other East Coast cities, began to see a shift in attention to the West Coast, where the G-funk style created by Dr. Dre was the most influential. Indeed, were it not for the influence of Dr. Dre, it's possible that the infamous "East Coast/West Coast" feud of the
mid-1990s might never have even transpired, as the West would have had no competing style of rap or even many visible artists with which to contrast to New York's.

The following year, Young produced Snoop Dogg's debut album Doggystyle, with similar subject matter and musical style. The album achieved phenomenal success, being the first debut album for an artist to debutat on the Billboard charts. It went on to sell over 5,000,000 copies. Young was also instrumental in the creation of other hit west coast records, including the Death Row act Tha Dogg Pound's album Dogg Food, and influenced his own step-brother Warren G's album Regulate...G Funk Era.
In 1996, just as Death Row Records was signing rapper 2Pac and positioning him as their major star, Young left Death Row Records amidst a contract dispute and growing concerns that label boss Suge Knight was corrupt, financially dishonest and out of control. In an interview with The Source shortly after his departure, Dr. Dre alluded to incidents such as Suge Knight's beating of an engineer as pivotal in his decision to leave. He formed his own boutique label Aftermath Entertainment directly underneath Death Row's distributor, the Jimmy Iovine-helmed Interscope Records. Not long after Young's departure, the fortunes of Death Row took a dramatic turn, following the death of 2Pac and racketeering charges against Suge Knight. Within the next few months, the label's final major star Snoop Doggy
would also leave and Knight would go to prison. The label entered a steady decline, and now makes profits almost entirely off of old works recorded during its heyday.

1996–2001


The Dr. Dre Presents...The Aftermath album, released at the end of the year, featured songs by the newly signed Aftermath artists, and a solo track "Been There, Done That". The track was intended as a symbolic good-bye to gangsta rap, in which Young suggested that he was moving on to another level of music and lifestyle. While initially going gold, the album was considered a critical disappointment by Dre's standards,
failing to raise much talk of the label. Today, the compilation album is most notable for the fact that none of the artists introduced on the record went on to successful careers. In 1997, Young produced several tracks on Nas, Foxy Brown, AZ, and Nature Present The Firm: The Album. Although the album went platinum, it was met with similarly negative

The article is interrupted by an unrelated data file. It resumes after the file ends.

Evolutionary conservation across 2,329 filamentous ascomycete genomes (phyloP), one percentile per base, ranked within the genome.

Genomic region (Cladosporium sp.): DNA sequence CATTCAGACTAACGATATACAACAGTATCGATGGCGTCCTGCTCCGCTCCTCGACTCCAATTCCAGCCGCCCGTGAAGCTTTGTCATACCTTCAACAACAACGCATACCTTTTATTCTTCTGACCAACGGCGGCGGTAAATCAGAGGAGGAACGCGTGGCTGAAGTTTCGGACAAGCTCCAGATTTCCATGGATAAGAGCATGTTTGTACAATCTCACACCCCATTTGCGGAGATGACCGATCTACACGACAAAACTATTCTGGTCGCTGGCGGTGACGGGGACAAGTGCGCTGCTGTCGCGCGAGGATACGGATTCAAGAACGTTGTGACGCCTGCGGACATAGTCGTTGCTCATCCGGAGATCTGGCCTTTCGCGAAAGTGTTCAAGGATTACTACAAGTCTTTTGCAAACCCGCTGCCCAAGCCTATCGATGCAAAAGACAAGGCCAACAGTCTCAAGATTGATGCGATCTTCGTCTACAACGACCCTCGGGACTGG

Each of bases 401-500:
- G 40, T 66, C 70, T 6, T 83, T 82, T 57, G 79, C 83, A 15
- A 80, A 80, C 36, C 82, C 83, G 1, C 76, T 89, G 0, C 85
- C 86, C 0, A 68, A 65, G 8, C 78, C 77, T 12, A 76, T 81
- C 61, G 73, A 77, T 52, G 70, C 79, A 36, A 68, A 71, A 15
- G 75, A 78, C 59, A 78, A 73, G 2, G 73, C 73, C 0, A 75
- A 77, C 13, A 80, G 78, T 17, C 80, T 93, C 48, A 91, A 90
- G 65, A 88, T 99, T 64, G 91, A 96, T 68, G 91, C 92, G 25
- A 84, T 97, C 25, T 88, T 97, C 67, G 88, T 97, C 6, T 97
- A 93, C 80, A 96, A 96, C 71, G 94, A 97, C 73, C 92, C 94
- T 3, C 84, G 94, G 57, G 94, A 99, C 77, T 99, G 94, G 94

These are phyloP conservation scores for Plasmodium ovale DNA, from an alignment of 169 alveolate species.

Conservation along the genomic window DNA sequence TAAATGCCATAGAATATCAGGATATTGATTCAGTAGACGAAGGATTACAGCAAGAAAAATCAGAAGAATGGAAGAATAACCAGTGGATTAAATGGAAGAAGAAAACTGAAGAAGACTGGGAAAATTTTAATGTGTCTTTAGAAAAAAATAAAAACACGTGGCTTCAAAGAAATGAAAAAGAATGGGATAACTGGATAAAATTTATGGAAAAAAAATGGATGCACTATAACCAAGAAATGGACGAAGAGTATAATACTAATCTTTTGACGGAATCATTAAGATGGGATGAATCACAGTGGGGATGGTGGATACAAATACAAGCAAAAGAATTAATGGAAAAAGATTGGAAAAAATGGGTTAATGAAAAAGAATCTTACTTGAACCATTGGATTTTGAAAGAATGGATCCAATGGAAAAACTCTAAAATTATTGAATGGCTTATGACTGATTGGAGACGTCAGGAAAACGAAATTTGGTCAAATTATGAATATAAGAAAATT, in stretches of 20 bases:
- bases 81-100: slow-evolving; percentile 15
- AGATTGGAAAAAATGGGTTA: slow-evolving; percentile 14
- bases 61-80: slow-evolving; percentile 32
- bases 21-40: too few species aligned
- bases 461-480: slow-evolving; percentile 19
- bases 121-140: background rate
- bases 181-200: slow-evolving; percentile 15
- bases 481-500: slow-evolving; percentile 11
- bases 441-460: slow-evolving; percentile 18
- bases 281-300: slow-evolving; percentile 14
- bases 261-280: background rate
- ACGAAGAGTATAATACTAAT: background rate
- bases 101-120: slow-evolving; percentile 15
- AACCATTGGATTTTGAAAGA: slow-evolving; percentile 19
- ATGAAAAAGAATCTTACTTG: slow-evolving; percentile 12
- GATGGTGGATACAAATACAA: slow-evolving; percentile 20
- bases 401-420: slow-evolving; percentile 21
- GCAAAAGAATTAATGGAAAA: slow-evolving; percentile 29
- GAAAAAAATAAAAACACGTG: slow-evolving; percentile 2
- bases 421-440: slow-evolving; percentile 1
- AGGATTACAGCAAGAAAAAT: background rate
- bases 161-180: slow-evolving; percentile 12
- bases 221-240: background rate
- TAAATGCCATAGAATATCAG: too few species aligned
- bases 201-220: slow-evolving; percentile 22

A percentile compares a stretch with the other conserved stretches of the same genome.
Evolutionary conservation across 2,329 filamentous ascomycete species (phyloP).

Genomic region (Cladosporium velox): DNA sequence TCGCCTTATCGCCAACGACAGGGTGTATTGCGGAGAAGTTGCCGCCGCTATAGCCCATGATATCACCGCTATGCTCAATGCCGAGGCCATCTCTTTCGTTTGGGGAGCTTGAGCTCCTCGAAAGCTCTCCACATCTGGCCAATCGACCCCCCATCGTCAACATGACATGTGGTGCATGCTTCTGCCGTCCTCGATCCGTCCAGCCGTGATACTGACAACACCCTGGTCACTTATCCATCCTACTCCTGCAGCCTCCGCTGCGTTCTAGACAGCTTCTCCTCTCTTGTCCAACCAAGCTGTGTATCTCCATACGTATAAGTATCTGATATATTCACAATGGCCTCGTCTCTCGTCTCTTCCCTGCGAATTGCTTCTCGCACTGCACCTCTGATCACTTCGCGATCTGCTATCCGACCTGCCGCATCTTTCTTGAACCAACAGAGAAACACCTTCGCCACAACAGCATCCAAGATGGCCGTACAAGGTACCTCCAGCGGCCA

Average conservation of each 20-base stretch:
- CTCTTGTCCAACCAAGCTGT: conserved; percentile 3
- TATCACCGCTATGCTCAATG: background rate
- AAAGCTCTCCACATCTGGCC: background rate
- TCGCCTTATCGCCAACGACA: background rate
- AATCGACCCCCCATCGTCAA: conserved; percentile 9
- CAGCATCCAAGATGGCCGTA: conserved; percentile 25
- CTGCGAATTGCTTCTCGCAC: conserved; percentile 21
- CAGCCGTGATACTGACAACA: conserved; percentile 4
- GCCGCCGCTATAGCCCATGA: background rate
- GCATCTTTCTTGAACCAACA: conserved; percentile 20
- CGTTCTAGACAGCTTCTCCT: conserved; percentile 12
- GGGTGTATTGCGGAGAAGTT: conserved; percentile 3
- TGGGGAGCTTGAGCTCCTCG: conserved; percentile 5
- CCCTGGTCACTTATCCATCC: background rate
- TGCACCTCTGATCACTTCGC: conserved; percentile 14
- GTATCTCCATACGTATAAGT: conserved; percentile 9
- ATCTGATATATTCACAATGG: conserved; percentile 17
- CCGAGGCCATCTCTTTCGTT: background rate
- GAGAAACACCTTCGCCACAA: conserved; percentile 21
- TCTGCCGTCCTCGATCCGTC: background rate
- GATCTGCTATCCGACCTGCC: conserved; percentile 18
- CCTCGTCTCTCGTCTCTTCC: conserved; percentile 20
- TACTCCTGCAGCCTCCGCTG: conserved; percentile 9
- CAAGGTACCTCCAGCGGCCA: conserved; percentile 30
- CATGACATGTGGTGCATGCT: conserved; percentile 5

reviews from critics. Rumors began to abound that Aftermath was facing financial difficulties. The turning point for Aftermath came in 1998 when Jimmy Iovine, the
boss of Aftermath's parent label Interscope, suggested that Young sign the white Detroit rapper Marshall Mathers, artistically known as Eminem, to Aftermath. Interscope saw promise in Mathers, but feared that the fact he was white would harm his credibility in the overwhelmingly black market of hip hop. It was hoped that pairing him with Young would
help establish him as a credible star (since then, Iovine has made similar matches with other Interscope artists, pairing Canadian singer Nelly Furtado with hip-hop producer Timbaland, and former ska-pop No Doubt lead singer Gwen Stefani with Pharrell Williams
(see references for details). In 1999, Young produced three songs and provided vocals for two on his controversial album, ("My Name Is", "Guilty Conscience" and "Role Model"). On these tracks, Eminem's over-the-top "Slim Shady" persona was contrasted with Dre's older, more sober, post-gangsta attitude to rap. On the song "Guilty Conscience", Dr. Dre and Eminem give conflicting advice to people faced with moral dilemmas, with Dr.Dre urging the song's characters to do the right thing, and Eminem urging them to give in to their darkest impulses. At the end of the track, Eminem begins to protest that Dr. Dre's "do right" advice is coming from the same man who had a physical altercation with TV host Dee Barnes in his younger years (the incident was later resolved out of court). At
first, Dr. Dre protests that those were older times, but eventually sighs "fuck it" and sides with Eminem's "evil" reaction. Eminem's debut album initially sold over 3 million copies, making it Aftermath's most successful release at the time. One thing it made
clear was that Dr. Dre's retirement from "gangsta rap" had been premature, and that rap music that commented on society's darker tendencies still resonated with the public. When Dr. Dre released his second solo album, 2001 in 1999, it was an ostentatious return to his gangsta rap and g-funk roots. The first single "Still D.R.E." re-united Dr. Dre with Death Row collaborator Snoop Dogg, and made renewed references to good marijuana and expensive cars, declaring "still got love for the streets". Once again, the album featured about as much of Dre's voice as the voices of numerous collaborators, including Devin the Dude, Hittman, Snoop Dogg, Xzibit, Nate Dogg and Eminem. The album peaked at on the billboard charts and has since been certified six times platinum, thus reaffirming a recurring theme featured in its lyrics, stating that Dr. Dre was still a force to be
reckoned with, despite the lack of major releases in the previous few years.
In 2000, Eminem's even more successful and controversial sophomore release, The Marshall Mathers LP was released. The album featured angrier vocals from Eminem and took his "Slim Shady" persona to dizzying extremes (In a 2000 Spin magazine article, Eminem credited his improved vocals to Young's coaching). The album eventually went on to sell over 9 million copies in the U.S, and established Eminem as one of the biggest music stars in the world.
In 2000, Dr. Dre won a Grammy award for Producer Of The Year, for his work on "The Marshall Mathers LP" and "2001". The albums followed a new musical direction, characterised by high-pitched piano and string melodies over a deep and rich bassline.